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Thermo, Fisher Customers Weigh In on Merger

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While Thermo Electron and Fisher Scientific officials said that their merger would result in more accurate, cost-effective laboratory products, current customers are split about the companies’ ability to integrate their sales and support teams, and some say they dislike the idea of less market competition.

The $10.6 billion merger, disclosed in May and expected to close in the fourth quarter, will create Thermo Fisher Scientific, a company with $9 billion in annual revenues, 7,500 sales people, and 350,000 customers worldwide.

Thermo CEO Marijn Dekkers, who will become head of the new company, indicated in a conference call that Fisher’s focus on consumables and Thermo’s focus on instrumentation gives the new entity “a complete tool set of customer solutions,” he said.

But some existing customers are skeptical that the deal will benefit consumers. “In my view, Thermo has all these parts — there’s Thermo Finnigan, Thermo Savant, Thermo Hypersil — and there’s not much cross-talk between those divisions,” says Michael Myers, director of proteomics at Cold Spring Harbor Laboratory and a Thermo customer. “Based on that history, I don’t think they’re going to do a good job integrating their technologies.”

Others customers are less skeptical. “I think it’s a brilliant move,” says Keith Solomon, an assistant professor in Orthopedic Surgery at Children’s Hospital Boston. “One company with an integrated sales team should be able to facilitate you getting everything you need, from hoods to incubators and disposables, to mass specs. And they may be able to give you a really good price.”

But people like Sunny Tam, director of the Proteomic Fractionation Group at the University of Massachusetts Medical School Proteomic Consortium, dislike the idea of too much consolidation. “In the past, we saw a lot of competition for consumers, and it was good for the consumer,” he says. “Less competition could be worrying for us from the researcher perspective.”

— Tien-Shun Lee

Short Reads

Agilent Technologies reported eight percent quarterly revenue growth for its Bio-Analytical Measurement segment — from last year’s $344 million to $372 million — amid an overall revenue increase of 12 percent. Demand for proteomics and genomics products was up more than 20 percent from last year.

Mitsubishi Pharma chose Ludesi for its image analysis-processing of 2D gels. The Swedish company offers 2D gel image analysis as a service through a Web-based software that can be accessed by scientists from anywhere in the world.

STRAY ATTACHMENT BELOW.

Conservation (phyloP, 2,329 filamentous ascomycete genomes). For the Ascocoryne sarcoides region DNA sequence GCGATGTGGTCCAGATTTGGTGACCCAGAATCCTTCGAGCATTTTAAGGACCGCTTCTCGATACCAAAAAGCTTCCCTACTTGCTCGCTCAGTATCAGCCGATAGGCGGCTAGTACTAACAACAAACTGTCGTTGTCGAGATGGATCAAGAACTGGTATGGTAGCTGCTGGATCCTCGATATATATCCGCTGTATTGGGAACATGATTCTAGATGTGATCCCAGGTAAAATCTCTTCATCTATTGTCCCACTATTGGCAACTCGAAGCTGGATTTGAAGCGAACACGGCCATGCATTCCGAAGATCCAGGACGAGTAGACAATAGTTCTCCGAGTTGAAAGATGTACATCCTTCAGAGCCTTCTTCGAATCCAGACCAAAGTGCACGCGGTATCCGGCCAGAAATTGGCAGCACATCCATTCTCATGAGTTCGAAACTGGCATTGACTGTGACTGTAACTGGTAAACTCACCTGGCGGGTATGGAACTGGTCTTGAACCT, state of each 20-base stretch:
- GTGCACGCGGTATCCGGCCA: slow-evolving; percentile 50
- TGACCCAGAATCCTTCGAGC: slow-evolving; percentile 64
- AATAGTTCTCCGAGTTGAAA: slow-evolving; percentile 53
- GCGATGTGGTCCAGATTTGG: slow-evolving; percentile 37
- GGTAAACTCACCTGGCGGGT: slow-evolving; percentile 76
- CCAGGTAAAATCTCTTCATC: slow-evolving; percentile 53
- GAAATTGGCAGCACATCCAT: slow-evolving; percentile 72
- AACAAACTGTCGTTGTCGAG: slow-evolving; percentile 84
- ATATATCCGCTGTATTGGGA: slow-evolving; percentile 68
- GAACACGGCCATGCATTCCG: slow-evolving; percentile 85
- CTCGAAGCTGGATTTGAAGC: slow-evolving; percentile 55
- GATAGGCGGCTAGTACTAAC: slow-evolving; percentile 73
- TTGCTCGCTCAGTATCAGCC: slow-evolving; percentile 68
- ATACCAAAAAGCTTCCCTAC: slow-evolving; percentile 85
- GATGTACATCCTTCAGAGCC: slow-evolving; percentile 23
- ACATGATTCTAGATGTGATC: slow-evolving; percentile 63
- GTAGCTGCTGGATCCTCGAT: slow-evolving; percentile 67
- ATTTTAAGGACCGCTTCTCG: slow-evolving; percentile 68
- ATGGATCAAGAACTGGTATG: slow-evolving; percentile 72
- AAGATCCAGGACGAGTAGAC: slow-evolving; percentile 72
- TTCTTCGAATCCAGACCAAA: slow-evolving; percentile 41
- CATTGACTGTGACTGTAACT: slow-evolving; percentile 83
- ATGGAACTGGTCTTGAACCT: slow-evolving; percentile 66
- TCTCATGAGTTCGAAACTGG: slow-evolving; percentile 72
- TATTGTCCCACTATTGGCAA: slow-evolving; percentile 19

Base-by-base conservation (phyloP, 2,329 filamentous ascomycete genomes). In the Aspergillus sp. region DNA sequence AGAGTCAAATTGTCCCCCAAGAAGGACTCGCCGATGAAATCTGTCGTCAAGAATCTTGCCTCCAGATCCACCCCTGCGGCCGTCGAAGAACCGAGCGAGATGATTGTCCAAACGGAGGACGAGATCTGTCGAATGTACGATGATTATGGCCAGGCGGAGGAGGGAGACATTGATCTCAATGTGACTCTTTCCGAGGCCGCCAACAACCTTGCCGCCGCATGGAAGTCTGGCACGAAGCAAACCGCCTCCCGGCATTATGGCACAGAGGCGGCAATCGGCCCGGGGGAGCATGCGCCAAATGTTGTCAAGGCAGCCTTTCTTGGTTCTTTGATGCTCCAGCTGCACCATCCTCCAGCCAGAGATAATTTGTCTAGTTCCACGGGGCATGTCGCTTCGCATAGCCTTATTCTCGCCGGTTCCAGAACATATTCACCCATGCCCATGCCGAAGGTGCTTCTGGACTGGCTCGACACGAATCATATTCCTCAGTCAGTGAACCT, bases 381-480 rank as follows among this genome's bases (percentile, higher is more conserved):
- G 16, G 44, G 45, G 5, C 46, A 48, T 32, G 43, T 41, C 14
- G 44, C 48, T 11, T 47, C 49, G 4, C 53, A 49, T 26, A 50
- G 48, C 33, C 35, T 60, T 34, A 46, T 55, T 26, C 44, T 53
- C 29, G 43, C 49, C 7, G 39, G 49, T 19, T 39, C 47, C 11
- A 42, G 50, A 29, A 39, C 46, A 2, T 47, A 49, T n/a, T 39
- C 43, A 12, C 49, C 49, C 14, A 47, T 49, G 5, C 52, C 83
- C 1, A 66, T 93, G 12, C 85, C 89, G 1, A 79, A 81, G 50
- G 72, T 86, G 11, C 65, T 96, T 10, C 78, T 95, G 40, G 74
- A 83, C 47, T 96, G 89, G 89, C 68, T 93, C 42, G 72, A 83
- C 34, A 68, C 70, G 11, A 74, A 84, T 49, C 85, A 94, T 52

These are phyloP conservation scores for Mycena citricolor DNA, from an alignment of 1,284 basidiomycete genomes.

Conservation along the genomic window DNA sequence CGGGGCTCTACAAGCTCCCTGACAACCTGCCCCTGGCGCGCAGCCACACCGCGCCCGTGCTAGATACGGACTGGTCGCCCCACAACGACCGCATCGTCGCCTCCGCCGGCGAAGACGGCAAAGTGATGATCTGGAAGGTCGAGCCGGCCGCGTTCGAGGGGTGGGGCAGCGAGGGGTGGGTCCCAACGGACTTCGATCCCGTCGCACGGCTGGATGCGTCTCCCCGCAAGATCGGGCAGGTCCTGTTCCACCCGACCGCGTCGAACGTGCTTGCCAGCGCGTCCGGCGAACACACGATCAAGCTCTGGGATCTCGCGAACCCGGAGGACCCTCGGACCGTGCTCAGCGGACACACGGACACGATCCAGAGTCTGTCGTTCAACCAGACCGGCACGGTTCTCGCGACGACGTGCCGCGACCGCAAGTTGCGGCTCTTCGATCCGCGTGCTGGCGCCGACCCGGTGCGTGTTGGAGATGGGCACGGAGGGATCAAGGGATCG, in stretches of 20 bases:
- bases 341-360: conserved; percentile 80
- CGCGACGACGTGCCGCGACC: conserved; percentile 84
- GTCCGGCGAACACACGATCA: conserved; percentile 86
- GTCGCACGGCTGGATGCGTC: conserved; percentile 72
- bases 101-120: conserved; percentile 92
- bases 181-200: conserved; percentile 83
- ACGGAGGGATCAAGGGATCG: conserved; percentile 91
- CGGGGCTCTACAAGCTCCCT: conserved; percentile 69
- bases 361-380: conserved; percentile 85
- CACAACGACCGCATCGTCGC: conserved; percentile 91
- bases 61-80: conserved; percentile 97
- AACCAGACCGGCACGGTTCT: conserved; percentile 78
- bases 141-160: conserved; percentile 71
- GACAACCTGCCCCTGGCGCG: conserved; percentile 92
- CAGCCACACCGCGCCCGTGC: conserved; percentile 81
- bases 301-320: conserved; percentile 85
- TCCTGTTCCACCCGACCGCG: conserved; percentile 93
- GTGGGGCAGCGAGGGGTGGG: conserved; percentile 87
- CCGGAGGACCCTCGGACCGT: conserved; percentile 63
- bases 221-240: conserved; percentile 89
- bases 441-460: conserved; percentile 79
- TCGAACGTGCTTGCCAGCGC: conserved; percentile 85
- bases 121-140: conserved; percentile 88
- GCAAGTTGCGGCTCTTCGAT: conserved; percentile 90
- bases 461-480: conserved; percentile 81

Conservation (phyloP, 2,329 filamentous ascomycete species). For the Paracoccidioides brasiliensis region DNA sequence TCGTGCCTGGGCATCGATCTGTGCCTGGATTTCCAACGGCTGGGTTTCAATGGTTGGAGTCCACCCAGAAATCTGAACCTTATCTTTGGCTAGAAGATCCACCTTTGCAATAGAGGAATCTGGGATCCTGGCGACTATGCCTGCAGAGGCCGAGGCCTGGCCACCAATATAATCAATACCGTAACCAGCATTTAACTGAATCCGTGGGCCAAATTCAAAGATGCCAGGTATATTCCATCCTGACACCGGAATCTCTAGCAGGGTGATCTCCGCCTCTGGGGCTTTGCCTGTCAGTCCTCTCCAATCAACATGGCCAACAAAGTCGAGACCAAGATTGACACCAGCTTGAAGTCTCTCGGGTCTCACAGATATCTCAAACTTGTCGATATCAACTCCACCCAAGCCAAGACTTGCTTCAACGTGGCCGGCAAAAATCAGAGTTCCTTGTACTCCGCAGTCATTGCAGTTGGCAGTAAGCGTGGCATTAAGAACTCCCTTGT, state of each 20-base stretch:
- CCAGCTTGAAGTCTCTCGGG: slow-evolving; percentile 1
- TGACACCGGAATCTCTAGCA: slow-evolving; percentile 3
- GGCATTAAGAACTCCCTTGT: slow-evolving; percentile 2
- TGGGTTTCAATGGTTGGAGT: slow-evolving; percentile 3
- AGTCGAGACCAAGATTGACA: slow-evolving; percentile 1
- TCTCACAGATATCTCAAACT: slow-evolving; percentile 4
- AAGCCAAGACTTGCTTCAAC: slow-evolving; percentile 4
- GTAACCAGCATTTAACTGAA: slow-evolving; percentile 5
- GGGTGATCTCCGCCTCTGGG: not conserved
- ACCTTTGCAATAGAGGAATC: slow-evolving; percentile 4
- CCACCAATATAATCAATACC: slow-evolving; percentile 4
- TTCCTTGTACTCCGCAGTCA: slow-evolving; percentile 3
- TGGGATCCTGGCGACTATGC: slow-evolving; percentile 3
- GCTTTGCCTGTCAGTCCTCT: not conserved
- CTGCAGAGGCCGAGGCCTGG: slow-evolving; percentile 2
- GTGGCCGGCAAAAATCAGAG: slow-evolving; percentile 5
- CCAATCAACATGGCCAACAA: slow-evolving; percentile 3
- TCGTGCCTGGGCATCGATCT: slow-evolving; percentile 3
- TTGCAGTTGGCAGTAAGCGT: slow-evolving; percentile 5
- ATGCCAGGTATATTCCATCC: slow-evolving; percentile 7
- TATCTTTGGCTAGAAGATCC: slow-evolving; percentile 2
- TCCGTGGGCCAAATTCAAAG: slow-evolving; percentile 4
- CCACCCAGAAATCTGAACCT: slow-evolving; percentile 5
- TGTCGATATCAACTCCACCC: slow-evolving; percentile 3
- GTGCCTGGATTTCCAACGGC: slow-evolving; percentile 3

Proteome Sciences formed a licensing agreement with BioMerieux to use its biomarkers in blood to detect, diagnose, and monitor stroke. For this deal, BioMerieux will test Proteome Sciences’ biomarkers for a stroke diagnostic panel.

Protein biomarker discovery firm Peakadilly licensed the MetaCore pathway analysis platform from GeneGo.

Nonlinear Dynamics and Agilent Technologies signed a co-marketing agreement through which the companies will automate data exportation from Agilent’s 2100 bioanalyzer platform for analysis, archiving, and data mining with Nonlinear’s TL 120 DM software.

Cell Signaling Technology partnered with Bio-Rad to develop phosphoprotein assays to be commercialized with Bio-Rad’s bead-based assays.

 

PATENT WATCH

US Patent 7,053,367. Mass spectrometer. Inventors: Tomoyuki Tobita, Toshihiro Ishizuka, Masaru Tomioka, Kiyomi Yoshinari, and Masami Sakamoto. Assignee: Hitachi High-Technologies. Issued: May 30, 2006.

This patent covers a mass spectrometer “utilizing an atmospheric pressure ion source [such that] the amount of un-vaporized droplets that reach a mass spectrometric section is reduced.” It comprises various sections at different pressures and electrodes.

US Patent 7,053,366. Desalting plate for MALDI mass spectrometry. Inventors: Edouard Bouvier, Bruce Compton, Dominic Gostick, and Jeffery Brown. Assignee: Waters Investments. Issued: May 30, 2006.

The invention is made up of a “sample presentation surface, wherein the sample presentation surface comprises at least one receiving surface of an absorbent layer, wherein the absorbent layer retains selected molecules on the receiving surface. Methods for making and using the sample support plate in conventional and automated MALDI-MS are also described.”

Datapoint

$1.4 million

Amount awarded by NCI to Insightful, a statistical software developer, to design proteomics software for identifying protein biomarkers and processing and analyzing protein mass spectral data.